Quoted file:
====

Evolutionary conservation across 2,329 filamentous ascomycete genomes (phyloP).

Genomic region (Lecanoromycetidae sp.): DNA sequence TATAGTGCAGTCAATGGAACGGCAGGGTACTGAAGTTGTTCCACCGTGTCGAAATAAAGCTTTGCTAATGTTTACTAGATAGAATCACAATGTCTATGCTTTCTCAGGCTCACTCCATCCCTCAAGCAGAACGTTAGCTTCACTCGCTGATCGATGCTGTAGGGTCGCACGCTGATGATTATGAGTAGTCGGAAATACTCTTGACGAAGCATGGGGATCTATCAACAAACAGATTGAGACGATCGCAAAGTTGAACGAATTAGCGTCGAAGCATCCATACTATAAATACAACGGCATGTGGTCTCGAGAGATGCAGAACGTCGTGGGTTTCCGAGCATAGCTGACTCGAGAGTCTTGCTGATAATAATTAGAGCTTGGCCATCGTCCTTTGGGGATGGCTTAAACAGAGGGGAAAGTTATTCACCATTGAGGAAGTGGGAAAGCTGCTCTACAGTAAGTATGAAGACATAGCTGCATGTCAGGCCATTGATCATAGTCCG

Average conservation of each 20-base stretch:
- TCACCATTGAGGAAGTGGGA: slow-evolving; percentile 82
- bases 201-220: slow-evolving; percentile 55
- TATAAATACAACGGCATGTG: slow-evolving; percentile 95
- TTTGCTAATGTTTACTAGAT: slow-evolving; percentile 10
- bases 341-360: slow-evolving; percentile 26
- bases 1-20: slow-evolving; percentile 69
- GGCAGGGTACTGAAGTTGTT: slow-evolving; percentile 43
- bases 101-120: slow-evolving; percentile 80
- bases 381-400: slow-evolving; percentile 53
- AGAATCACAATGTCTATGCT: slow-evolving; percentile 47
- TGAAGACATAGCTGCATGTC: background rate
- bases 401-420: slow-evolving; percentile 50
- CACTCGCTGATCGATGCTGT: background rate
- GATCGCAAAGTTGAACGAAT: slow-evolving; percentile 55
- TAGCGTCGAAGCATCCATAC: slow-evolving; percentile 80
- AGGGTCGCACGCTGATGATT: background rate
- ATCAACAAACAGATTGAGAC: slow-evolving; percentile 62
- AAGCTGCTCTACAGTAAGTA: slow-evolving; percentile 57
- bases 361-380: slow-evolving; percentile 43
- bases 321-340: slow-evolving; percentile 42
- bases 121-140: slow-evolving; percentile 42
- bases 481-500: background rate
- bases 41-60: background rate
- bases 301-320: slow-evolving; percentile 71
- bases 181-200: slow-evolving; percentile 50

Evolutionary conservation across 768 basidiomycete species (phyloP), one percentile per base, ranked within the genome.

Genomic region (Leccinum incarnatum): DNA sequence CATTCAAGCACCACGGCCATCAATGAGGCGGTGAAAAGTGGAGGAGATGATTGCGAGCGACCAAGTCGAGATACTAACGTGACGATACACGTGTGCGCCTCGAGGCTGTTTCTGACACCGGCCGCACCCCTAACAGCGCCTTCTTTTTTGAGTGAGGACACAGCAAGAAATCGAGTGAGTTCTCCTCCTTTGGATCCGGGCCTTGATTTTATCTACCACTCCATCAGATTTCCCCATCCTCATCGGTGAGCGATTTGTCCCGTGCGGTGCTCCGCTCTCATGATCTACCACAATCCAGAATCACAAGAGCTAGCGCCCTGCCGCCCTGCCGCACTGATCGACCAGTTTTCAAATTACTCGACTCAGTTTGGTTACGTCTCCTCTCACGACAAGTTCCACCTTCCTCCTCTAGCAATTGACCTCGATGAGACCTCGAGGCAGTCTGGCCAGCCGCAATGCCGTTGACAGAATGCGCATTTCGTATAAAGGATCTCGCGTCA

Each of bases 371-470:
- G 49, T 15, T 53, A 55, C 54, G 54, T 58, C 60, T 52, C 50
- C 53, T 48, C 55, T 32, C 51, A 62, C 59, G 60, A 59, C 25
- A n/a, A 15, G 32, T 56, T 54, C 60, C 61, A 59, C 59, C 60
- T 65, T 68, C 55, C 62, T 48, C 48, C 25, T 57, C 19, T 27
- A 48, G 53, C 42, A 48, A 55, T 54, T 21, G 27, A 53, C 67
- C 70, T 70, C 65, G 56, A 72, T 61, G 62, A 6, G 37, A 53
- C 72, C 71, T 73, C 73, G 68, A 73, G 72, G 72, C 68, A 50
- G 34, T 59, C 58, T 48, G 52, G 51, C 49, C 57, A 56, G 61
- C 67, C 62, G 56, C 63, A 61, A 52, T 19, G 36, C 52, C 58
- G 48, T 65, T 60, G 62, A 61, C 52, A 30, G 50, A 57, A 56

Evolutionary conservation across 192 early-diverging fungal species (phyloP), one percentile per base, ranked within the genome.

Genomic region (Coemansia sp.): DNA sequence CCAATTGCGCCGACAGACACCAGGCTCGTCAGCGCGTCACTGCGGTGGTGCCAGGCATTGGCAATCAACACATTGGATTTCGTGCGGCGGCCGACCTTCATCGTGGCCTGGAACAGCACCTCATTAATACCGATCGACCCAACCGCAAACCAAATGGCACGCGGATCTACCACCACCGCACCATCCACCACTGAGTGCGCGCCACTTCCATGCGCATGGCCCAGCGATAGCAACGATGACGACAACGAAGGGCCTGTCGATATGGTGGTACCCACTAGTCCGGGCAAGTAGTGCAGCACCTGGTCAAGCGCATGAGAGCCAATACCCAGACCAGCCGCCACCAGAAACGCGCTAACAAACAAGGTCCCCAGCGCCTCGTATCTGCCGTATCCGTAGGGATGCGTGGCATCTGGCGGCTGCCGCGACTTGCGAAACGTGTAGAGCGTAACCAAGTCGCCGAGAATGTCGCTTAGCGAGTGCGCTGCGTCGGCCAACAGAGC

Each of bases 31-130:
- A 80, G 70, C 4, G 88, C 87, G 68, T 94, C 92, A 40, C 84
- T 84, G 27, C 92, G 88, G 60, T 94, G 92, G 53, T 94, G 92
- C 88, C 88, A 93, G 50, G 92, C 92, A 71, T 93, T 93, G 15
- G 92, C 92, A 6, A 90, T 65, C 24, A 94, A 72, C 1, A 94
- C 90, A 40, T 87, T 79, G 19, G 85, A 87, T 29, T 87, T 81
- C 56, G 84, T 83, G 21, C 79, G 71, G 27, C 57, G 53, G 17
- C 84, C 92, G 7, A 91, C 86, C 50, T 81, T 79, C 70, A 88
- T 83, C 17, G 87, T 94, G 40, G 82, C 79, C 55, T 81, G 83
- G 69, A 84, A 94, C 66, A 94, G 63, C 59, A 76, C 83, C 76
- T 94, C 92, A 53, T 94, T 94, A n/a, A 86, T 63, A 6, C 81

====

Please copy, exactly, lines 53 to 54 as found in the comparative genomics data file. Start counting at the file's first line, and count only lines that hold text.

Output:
- G 69, A 84, A 94, C 66, A 94, G 63, C 59, A 76, C 83, C 76
- T 94, C 92, A 53, T 94, T 94, A n/a, A 86, T 63, A 6, C 81